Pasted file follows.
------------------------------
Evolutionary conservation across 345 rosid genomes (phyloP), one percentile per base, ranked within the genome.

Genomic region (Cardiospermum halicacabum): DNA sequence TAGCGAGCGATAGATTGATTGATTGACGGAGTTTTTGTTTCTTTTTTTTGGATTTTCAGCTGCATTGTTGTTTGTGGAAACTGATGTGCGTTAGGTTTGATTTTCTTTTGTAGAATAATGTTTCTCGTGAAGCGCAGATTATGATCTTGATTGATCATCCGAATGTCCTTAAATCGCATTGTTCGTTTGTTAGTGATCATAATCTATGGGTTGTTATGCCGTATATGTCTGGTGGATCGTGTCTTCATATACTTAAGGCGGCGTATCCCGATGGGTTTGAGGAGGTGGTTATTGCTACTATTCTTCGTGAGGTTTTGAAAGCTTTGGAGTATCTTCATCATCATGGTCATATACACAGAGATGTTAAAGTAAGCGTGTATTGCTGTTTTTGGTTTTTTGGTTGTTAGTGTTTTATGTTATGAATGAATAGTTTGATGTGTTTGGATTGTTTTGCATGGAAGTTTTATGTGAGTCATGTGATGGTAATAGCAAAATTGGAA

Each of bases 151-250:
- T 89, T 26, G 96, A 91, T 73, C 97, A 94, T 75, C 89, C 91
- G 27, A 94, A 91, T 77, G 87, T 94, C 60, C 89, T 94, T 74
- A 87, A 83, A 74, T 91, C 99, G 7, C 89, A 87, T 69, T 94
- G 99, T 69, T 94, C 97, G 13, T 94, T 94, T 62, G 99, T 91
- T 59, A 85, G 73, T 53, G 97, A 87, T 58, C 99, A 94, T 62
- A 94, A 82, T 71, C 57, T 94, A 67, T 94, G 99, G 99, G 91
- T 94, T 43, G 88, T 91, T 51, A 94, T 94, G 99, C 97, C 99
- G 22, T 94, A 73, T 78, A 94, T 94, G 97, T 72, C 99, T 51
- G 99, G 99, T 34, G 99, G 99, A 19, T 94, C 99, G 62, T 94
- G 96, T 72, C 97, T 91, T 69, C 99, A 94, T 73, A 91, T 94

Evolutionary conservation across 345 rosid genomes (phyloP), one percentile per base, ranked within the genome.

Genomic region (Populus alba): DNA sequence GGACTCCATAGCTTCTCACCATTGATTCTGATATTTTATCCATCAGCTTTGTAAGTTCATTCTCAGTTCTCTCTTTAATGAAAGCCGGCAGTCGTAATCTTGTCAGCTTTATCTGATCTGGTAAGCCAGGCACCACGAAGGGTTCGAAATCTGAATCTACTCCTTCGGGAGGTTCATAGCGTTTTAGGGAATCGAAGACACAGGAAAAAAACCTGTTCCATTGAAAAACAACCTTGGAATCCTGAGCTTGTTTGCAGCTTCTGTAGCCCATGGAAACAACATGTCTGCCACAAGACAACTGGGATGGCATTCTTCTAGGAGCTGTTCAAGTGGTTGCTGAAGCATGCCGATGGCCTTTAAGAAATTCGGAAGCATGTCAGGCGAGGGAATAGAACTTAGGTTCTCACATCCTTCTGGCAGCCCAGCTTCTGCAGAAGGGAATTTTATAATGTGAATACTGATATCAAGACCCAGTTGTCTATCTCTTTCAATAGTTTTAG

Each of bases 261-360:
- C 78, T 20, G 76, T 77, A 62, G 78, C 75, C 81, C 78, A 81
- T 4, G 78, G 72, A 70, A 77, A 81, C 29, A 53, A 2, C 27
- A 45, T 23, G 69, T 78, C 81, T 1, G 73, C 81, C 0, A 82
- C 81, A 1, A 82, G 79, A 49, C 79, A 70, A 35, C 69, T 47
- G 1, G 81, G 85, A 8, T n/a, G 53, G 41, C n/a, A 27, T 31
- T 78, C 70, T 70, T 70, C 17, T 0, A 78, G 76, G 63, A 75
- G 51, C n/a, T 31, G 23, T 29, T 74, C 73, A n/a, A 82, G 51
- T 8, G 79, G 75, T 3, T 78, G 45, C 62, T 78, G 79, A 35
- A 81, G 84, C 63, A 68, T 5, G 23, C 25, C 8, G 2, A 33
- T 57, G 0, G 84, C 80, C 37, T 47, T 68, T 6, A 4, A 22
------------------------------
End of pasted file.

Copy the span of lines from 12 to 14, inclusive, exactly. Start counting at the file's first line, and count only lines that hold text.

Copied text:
- G 99, G 99, T 34, G 99, G 99, A 19, T 94, C 99, G 62, T 94
- G 96, T 72, C 97, T 91, T 69, C 99, A 94, T 73, A 91, T 94

Evolutionary conservation across 345 rosid genomes (phyloP), one percentile per base, ranked within the genome.